Taj typically teaches belly dance workshops and regularly-meeting belly dance classes that range from the beginner level to the advanced level. She is preparing for an international tour.
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Miss Taj in Voice 2013

ARTICLE Sheque IMAGE: ZaZagurlZ


We know what girls want. Let’s get to the point.

Every woman has a divine right to explore the multi-facets of femininity. From learning to nurture the body as your sacred temple to showcasing the hidden desires of your deepest intuitive impulses, we have the platform for you. ZaZalove has teamed with Sheque Chicago and designed a sensory experience that not only delights and entertains but educates and involves you in the process of how to fully embrace ownership of your “SEXY”.

You will be supported in your quest with a community of women open to being inspired, challenged and encouraged to grow. We will turn up the heat with lessons from the world of exotic movement, ponder notions of womanhood with expert lecture and blow the lid off every misconception you may have been taught about the definition of the word.

What’s it going to take for you to evolve into ultimate womanhood? Your courage is a very attractive asset. Trust us. This is an opportunity for you to bloom. Be elegant, graceful and brave. Be Sexy. Be You.

always remember that you are loved…

miss Taj



By Yeji Shim
The Daily Northwestern

Twenty-four women danced in a circle, pivoting their hips and moving their arms to the beat of exotic music Wednesday night at the Levy Senior Center in Evanston.

Taj, the instructor, moved around the circle and encouraged the women to keep dancing.

"Who's committed to having fun?"

In a demonstration of their enthusiasm, every woman raised her hand.

The center at 300 Dodge Ave. holds weekly women's belly dancing classes offered throughout the year for six- to eight-week sessions.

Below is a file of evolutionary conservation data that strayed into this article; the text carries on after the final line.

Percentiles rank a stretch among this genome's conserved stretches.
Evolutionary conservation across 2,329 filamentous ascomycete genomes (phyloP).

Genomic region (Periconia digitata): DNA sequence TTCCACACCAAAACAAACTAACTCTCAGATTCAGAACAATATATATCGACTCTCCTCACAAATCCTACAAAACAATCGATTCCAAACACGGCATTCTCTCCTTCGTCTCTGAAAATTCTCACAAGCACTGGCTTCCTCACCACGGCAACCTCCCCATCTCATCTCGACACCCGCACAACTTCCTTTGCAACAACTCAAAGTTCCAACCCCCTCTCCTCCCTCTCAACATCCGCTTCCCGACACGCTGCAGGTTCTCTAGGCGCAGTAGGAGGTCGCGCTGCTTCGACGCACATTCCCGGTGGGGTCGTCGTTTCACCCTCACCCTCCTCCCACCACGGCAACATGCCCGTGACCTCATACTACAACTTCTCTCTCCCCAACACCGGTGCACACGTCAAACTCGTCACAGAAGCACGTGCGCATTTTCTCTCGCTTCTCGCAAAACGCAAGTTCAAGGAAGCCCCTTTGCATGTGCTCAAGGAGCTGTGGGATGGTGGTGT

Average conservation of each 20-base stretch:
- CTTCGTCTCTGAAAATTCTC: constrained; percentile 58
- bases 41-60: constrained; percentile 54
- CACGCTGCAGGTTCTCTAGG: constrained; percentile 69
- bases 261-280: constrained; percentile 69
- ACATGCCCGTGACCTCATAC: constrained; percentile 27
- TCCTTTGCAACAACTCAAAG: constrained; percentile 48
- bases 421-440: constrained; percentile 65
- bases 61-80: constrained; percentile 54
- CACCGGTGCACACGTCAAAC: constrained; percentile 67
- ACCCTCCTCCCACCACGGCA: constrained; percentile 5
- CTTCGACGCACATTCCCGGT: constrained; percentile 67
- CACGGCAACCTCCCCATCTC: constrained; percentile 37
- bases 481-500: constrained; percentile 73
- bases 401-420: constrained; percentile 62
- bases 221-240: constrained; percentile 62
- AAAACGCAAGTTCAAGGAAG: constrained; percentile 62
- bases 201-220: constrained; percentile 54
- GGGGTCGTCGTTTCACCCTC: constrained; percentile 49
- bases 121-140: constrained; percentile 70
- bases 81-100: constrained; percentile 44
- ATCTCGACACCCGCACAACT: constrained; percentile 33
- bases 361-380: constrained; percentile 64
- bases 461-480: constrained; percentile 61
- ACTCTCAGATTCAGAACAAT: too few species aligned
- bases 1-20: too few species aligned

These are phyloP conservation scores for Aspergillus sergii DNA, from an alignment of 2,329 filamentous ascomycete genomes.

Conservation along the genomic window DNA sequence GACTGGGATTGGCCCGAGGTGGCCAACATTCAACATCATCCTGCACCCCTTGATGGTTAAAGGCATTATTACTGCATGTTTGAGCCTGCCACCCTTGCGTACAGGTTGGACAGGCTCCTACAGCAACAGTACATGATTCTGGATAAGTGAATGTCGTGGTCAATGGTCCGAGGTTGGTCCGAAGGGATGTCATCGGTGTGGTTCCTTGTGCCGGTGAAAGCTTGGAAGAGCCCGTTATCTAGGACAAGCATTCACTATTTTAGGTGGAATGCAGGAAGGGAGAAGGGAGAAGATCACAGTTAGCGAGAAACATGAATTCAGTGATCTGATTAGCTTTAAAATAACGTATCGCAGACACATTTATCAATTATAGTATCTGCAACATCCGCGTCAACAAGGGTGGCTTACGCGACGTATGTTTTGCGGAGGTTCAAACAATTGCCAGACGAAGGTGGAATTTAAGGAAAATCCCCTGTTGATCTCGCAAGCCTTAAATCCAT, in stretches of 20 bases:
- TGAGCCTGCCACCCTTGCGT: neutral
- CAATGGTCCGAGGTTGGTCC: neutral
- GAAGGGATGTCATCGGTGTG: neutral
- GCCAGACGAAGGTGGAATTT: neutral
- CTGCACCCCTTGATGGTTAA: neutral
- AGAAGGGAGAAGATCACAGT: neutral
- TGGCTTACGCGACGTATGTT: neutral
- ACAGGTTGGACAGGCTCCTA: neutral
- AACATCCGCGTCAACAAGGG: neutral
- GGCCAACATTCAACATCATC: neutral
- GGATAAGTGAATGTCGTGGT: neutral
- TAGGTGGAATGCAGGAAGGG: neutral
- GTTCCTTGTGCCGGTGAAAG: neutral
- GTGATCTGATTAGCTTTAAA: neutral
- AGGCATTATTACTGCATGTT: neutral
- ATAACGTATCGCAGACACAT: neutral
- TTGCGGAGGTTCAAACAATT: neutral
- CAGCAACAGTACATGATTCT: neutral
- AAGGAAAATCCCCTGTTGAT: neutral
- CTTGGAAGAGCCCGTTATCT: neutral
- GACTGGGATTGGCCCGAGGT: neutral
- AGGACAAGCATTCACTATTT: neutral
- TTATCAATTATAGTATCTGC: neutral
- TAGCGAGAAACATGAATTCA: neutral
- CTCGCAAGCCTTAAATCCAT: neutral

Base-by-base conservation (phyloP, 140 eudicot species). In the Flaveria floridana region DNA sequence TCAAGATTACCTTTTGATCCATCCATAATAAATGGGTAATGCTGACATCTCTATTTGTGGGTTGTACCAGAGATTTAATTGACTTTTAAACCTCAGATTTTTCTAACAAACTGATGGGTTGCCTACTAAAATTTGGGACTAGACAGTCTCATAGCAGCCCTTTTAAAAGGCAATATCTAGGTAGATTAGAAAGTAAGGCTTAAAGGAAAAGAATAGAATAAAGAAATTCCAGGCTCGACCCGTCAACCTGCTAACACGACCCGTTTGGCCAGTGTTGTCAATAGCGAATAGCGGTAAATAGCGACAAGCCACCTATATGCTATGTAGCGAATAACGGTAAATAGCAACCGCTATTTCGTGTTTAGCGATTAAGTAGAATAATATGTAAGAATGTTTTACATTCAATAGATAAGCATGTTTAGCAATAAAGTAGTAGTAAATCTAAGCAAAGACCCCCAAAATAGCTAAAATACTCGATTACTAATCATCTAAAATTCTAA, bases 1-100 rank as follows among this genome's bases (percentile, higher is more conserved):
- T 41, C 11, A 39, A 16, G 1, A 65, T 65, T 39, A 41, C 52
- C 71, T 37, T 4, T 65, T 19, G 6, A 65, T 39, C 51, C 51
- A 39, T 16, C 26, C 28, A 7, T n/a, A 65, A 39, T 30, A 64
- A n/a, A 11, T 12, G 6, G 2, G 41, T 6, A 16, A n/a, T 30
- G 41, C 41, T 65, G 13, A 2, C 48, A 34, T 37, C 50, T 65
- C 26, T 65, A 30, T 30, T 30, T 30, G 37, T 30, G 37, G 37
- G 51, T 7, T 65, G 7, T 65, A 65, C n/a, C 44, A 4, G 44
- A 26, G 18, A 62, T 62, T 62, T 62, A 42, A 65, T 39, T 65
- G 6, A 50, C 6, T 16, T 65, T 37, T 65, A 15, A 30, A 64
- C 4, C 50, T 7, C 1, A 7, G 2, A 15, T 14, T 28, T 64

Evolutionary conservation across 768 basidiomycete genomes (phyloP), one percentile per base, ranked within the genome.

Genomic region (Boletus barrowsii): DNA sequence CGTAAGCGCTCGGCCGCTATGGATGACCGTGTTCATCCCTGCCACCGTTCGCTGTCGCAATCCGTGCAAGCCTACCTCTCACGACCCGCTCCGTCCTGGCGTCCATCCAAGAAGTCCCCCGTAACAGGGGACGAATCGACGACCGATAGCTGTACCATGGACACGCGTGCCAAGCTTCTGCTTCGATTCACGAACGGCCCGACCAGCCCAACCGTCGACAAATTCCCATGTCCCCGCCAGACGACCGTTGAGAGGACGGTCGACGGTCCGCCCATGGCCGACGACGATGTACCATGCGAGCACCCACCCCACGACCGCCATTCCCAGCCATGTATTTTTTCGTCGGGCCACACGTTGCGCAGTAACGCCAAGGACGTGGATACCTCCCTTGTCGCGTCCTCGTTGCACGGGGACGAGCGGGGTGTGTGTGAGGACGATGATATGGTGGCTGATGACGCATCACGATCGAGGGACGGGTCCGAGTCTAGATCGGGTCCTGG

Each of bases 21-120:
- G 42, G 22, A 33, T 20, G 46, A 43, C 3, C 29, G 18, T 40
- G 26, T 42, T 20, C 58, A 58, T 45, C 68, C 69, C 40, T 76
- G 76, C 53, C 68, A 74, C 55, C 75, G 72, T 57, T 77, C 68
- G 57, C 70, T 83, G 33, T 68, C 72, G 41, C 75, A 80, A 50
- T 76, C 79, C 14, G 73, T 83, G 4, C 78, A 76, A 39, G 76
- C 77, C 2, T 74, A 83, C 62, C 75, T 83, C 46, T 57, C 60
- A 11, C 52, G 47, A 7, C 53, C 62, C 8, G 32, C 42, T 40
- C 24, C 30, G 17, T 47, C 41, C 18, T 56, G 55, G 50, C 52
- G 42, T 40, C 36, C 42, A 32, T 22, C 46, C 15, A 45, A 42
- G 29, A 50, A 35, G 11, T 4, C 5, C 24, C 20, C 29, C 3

From undulating to shimmying, women of all ages learn to dance in a fun, low-stress environment, Taj said. Student Elloise Davis said the class is a fun alternative to traditional exercise.

"People think aerobics has to be fast to lose weight," she said. "But I heard this was fun, and I thought, let's do something new."

Taj, who has taught belly dancing for seven years, said its popularity is here to stay.

"It's been sweeping the globe for the past two years in a tailspin," Taj said.

Belly dancing provides both physical and psychological benefits to the students, Taj said.

"Belly dancing creates an emotional and psychological balance in the body," she said. "Even though your posture and the physical things improve, it also gives people more confidence."

She said these benefits contribute to the dance's growing popularity, adding that many students who begin dancing enjoy it and continue to pursue it.

Belly dancing classes at the Levy Senior Center often fill to capacity, Taj said. On Wednesday night, the class had to move to a bigger dance space to accommodate extra students.

Many women said they return to Taj's classes because they like her teaching style. Some said they enjoy the lessons so much that they bring friends and family members as guests.

Chicago resident Roslyn Cohen said her sister-in-law encouraged her to come to the classes. Cohen, whose father's side of the family is from Iraq, wanted to learn the dance to connect with her heritage, she said.

The classes have helped Cohen learn how to be comfortable with herself, she said.

"I really enjoy these classes because you are encouraged to let yourself go," Cohen said. "A lot of it is getting in touch with your body - or trying to."

At the end of the class, the students created a dance using moves taught in their lesson. All the women participated enthusiastically, and a few women were even brave enough to perform their dance for the rest of the class. Davis even volunteered for her group to perform first.

"I'm learning to feel comfortable with my body," Davis said. "It is fun, fun, fun, and you can lose weight, too."

Move Ya Body Lika a Snake, Ma!
Bellydancer, Taj, Heals the World Through Rhythm and Grace
by Sandria M Washington